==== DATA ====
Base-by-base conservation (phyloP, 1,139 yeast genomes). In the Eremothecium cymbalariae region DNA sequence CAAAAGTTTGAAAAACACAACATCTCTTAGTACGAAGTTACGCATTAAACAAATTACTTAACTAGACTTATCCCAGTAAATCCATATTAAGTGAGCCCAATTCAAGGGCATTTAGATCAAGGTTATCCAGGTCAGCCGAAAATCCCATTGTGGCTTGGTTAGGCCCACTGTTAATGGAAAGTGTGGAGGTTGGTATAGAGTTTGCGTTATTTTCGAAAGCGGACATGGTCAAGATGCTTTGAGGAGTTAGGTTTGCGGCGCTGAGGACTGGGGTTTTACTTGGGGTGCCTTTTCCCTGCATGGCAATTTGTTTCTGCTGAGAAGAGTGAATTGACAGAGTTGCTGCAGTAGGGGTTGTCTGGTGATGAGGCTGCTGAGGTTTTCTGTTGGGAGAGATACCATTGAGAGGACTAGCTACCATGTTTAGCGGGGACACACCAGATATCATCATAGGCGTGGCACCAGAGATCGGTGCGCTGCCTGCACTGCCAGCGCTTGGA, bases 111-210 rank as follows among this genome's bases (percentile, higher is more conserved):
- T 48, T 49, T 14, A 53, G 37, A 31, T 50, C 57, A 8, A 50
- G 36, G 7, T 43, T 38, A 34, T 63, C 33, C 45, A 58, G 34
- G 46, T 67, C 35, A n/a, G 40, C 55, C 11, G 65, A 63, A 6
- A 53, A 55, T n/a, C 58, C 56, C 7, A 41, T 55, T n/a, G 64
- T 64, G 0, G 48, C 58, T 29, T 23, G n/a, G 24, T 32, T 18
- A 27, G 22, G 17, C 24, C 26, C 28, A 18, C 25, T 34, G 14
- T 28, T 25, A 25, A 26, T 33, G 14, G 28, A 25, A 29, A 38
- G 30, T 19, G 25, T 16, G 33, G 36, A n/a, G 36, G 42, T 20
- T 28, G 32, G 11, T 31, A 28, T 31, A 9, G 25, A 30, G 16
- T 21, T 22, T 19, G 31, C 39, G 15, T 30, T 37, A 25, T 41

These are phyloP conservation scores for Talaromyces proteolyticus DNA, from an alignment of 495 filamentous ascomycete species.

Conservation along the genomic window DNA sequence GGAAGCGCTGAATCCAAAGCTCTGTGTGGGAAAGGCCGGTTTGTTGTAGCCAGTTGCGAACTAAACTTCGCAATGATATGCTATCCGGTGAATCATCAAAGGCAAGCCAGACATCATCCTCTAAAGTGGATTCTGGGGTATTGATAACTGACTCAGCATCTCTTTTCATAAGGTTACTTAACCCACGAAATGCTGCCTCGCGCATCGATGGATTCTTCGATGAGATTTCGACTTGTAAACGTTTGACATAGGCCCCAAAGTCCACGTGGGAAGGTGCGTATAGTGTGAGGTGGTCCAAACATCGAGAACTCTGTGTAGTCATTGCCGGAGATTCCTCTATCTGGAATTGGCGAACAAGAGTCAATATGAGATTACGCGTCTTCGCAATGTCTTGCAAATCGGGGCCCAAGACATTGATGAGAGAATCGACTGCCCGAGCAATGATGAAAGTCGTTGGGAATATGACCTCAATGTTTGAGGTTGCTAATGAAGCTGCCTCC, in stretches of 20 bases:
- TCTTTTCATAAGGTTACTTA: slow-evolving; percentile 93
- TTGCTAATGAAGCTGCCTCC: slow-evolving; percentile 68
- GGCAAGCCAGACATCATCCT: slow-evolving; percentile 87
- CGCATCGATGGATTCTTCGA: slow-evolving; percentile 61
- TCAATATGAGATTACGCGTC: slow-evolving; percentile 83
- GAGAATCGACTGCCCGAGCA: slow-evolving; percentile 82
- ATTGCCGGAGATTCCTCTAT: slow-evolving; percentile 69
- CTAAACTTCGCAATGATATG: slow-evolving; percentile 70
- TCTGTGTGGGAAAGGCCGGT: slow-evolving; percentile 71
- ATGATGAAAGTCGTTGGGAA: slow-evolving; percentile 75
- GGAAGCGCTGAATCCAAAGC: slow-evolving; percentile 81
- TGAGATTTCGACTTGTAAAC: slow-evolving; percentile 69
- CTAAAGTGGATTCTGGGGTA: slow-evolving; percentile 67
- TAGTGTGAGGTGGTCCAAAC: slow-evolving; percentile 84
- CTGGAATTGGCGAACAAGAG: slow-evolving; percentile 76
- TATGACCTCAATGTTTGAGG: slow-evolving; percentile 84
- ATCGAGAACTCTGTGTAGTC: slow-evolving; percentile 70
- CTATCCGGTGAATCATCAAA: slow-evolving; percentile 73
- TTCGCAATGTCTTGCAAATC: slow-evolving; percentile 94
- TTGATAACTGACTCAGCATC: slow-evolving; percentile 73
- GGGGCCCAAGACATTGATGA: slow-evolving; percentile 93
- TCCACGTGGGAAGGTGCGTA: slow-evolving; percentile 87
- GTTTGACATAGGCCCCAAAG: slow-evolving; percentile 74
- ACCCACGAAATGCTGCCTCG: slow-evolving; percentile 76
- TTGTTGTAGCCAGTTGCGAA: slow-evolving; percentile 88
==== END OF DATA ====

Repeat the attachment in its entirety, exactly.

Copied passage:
Base-by-base conservation (phyloP, 1,139 yeast genomes). In the Eremothecium cymbalariae region DNA sequence CAAAAGTTTGAAAAACACAACATCTCTTAGTACGAAGTTACGCATTAAACAAATTACTTAACTAGACTTATCCCAGTAAATCCATATTAAGTGAGCCCAATTCAAGGGCATTTAGATCAAGGTTATCCAGGTCAGCCGAAAATCCCATTGTGGCTTGGTTAGGCCCACTGTTAATGGAAAGTGTGGAGGTTGGTATAGAGTTTGCGTTATTTTCGAAAGCGGACATGGTCAAGATGCTTTGAGGAGTTAGGTTTGCGGCGCTGAGGACTGGGGTTTTACTTGGGGTGCCTTTTCCCTGCATGGCAATTTGTTTCTGCTGAGAAGAGTGAATTGACAGAGTTGCTGCAGTAGGGGTTGTCTGGTGATGAGGCTGCTGAGGTTTTCTGTTGGGAGAGATACCATTGAGAGGACTAGCTACCATGTTTAGCGGGGACACACCAGATATCATCATAGGCGTGGCACCAGAGATCGGTGCGCTGCCTGCACTGCCAGCGCTTGGA, bases 111-210 rank as follows among this genome's bases (percentile, higher is more conserved):
- T 48, T 49, T 14, A 53, G 37, A 31, T 50, C 57, A 8, A 50
- G 36, G 7, T 43, T 38, A 34, T 63, C 33, C 45, A 58, G 34
- G 46, T 67, C 35, A n/a, G 40, C 55, C 11, G 65, A 63, A 6
- A 53, A 55, T n/a, C 58, C 56, C 7, A 41, T 55, T n/a, G 64
- T 64, G 0, G 48, C 58, T 29, T 23, G n/a, G 24, T 32, T 18
- A 27, G 22, G 17, C 24, C 26, C 28, A 18, C 25, T 34, G 14
- T 28, T 25, A 25, A 26, T 33, G 14, G 28, A 25, A 29, A 38
- G 30, T 19, G 25, T 16, G 33, G 36, A n/a, G 36, G 42, T 20
- T 28, G 32, G 11, T 31, A 28, T 31, A 9, G 25, A 30, G 16
- T 21, T 22, T 19, G 31, C 39, G 15, T 30, T 37, A 25, T 41

These are phyloP conservation scores for Talaromyces proteolyticus DNA, from an alignment of 495 filamentous ascomycete species.

Conservation along the genomic window DNA sequence GGAAGCGCTGAATCCAAAGCTCTGTGTGGGAAAGGCCGGTTTGTTGTAGCCAGTTGCGAACTAAACTTCGCAATGATATGCTATCCGGTGAATCATCAAAGGCAAGCCAGACATCATCCTCTAAAGTGGATTCTGGGGTATTGATAACTGACTCAGCATCTCTTTTCATAAGGTTACTTAACCCACGAAATGCTGCCTCGCGCATCGATGGATTCTTCGATGAGATTTCGACTTGTAAACGTTTGACATAGGCCCCAAAGTCCACGTGGGAAGGTGCGTATAGTGTGAGGTGGTCCAAACATCGAGAACTCTGTGTAGTCATTGCCGGAGATTCCTCTATCTGGAATTGGCGAACAAGAGTCAATATGAGATTACGCGTCTTCGCAATGTCTTGCAAATCGGGGCCCAAGACATTGATGAGAGAATCGACTGCCCGAGCAATGATGAAAGTCGTTGGGAATATGACCTCAATGTTTGAGGTTGCTAATGAAGCTGCCTCC, in stretches of 20 bases:
- TCTTTTCATAAGGTTACTTA: slow-evolving; percentile 93
- TTGCTAATGAAGCTGCCTCC: slow-evolving; percentile 68
- GGCAAGCCAGACATCATCCT: slow-evolving; percentile 87
- CGCATCGATGGATTCTTCGA: slow-evolving; percentile 61
- TCAATATGAGATTACGCGTC: slow-evolving; percentile 83
- GAGAATCGACTGCCCGAGCA: slow-evolving; percentile 82
- ATTGCCGGAGATTCCTCTAT: slow-evolving; percentile 69
- CTAAACTTCGCAATGATATG: slow-evolving; percentile 70
- TCTGTGTGGGAAAGGCCGGT: slow-evolving; percentile 71
- ATGATGAAAGTCGTTGGGAA: slow-evolving; percentile 75
- GGAAGCGCTGAATCCAAAGC: slow-evolving; percentile 81
- TGAGATTTCGACTTGTAAAC: slow-evolving; percentile 69
- CTAAAGTGGATTCTGGGGTA: slow-evolving; percentile 67
- TAGTGTGAGGTGGTCCAAAC: slow-evolving; percentile 84
- CTGGAATTGGCGAACAAGAG: slow-evolving; percentile 76
- TATGACCTCAATGTTTGAGG: slow-evolving; percentile 84
- ATCGAGAACTCTGTGTAGTC: slow-evolving; percentile 70
- CTATCCGGTGAATCATCAAA: slow-evolving; percentile 73
- TTCGCAATGTCTTGCAAATC: slow-evolving; percentile 94
- TTGATAACTGACTCAGCATC: slow-evolving; percentile 73
- GGGGCCCAAGACATTGATGA: slow-evolving; percentile 93
- TCCACGTGGGAAGGTGCGTA: slow-evolving; percentile 87
- GTTTGACATAGGCCCCAAAG: slow-evolving; percentile 74
- ACCCACGAAATGCTGCCTCG: slow-evolving; percentile 76
- TTGTTGTAGCCAGTTGCGAA: slow-evolving; percentile 88